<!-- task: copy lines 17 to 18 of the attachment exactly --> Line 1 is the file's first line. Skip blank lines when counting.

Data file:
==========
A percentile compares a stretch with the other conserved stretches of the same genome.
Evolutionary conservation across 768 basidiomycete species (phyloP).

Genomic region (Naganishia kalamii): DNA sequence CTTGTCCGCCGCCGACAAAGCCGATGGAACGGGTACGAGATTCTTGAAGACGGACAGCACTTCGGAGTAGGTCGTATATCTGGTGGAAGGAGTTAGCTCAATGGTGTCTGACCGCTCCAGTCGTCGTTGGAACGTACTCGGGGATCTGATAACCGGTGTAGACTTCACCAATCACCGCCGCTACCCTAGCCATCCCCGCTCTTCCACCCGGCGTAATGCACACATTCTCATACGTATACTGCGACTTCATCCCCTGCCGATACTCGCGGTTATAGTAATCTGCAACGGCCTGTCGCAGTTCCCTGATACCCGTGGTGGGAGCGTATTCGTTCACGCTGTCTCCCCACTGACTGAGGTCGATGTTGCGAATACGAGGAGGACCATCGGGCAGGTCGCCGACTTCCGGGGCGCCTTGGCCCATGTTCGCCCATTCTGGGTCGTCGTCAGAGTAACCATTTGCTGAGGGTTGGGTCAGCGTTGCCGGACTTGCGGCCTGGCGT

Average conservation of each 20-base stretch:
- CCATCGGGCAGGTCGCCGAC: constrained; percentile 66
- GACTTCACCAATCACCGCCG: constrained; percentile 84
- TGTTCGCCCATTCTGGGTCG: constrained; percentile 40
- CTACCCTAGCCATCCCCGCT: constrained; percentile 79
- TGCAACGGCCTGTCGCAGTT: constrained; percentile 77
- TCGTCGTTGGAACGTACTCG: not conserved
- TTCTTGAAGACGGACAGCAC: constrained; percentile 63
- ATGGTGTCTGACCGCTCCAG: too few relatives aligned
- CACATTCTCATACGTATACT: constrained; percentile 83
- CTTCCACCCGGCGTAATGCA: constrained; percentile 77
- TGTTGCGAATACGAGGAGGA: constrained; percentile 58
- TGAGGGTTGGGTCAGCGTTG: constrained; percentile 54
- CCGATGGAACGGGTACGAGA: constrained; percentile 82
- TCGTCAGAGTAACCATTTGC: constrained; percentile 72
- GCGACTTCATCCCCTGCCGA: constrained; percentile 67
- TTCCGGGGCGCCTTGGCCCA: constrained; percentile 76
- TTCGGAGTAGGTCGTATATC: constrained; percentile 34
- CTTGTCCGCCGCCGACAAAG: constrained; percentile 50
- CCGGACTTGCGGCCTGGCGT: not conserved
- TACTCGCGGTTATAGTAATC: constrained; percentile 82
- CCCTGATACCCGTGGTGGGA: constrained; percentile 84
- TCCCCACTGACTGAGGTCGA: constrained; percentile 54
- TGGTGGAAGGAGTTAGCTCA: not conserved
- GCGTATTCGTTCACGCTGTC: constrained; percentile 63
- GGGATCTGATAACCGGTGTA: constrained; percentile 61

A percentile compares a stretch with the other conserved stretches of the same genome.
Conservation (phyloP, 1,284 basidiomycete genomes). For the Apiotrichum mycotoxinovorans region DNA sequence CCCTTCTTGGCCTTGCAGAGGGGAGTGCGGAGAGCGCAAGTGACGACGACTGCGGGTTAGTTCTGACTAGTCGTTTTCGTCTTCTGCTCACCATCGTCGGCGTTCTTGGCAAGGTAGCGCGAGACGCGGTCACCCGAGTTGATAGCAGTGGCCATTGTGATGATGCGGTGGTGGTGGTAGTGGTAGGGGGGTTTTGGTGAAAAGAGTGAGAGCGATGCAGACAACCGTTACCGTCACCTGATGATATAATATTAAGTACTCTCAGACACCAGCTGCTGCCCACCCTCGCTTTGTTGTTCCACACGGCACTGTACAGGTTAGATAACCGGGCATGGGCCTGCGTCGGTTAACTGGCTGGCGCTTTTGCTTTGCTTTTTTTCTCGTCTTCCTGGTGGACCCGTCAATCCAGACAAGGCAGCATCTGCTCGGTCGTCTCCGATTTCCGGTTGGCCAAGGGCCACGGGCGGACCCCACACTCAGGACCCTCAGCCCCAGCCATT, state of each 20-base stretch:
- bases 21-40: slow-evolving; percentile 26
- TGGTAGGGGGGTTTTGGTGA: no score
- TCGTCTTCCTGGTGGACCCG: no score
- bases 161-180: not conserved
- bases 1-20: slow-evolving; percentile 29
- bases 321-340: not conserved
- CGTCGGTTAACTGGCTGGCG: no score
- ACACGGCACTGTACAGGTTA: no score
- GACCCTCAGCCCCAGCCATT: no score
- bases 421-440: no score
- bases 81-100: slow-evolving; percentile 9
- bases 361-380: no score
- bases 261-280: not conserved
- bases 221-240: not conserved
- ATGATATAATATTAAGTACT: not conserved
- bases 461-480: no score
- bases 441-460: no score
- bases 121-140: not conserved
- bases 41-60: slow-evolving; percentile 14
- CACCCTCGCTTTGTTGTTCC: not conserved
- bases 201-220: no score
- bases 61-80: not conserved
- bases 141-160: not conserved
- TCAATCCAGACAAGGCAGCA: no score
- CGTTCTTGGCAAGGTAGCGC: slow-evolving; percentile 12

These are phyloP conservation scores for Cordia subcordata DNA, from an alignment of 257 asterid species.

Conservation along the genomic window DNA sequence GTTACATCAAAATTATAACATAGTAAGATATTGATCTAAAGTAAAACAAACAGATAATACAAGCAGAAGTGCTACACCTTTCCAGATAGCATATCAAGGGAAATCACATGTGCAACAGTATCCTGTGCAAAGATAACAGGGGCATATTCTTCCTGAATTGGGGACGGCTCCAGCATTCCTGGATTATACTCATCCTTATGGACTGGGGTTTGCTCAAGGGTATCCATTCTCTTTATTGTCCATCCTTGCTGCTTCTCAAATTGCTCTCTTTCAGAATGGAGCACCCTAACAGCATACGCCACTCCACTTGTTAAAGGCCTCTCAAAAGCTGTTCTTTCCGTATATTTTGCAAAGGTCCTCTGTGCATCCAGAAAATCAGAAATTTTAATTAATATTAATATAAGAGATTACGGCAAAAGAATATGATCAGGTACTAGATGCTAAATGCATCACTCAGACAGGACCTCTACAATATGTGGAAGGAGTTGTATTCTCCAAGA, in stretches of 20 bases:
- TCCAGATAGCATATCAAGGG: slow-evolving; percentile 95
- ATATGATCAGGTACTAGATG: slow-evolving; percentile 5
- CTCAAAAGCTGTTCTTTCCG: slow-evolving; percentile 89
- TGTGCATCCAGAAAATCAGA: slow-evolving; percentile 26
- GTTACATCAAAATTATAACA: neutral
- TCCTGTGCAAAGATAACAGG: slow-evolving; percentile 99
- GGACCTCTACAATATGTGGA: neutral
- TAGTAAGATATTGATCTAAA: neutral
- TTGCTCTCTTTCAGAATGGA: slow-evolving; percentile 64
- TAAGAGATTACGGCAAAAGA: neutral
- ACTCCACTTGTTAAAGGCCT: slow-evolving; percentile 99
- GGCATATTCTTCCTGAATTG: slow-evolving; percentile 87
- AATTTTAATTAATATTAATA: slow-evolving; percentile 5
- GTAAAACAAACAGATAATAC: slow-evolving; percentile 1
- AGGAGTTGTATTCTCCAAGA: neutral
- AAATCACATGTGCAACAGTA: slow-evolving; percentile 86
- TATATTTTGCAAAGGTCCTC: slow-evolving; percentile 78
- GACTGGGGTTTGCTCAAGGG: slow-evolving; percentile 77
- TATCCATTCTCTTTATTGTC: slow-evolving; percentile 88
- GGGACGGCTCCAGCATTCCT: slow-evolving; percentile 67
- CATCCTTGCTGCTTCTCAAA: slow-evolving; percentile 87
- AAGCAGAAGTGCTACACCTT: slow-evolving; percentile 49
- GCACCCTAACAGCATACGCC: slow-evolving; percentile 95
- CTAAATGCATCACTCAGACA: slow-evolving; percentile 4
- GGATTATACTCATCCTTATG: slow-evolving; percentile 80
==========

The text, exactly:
- CCGATGGAACGGGTACGAGA: constrained; percentile 82
- TCGTCAGAGTAACCATTTGC: constrained; percentile 72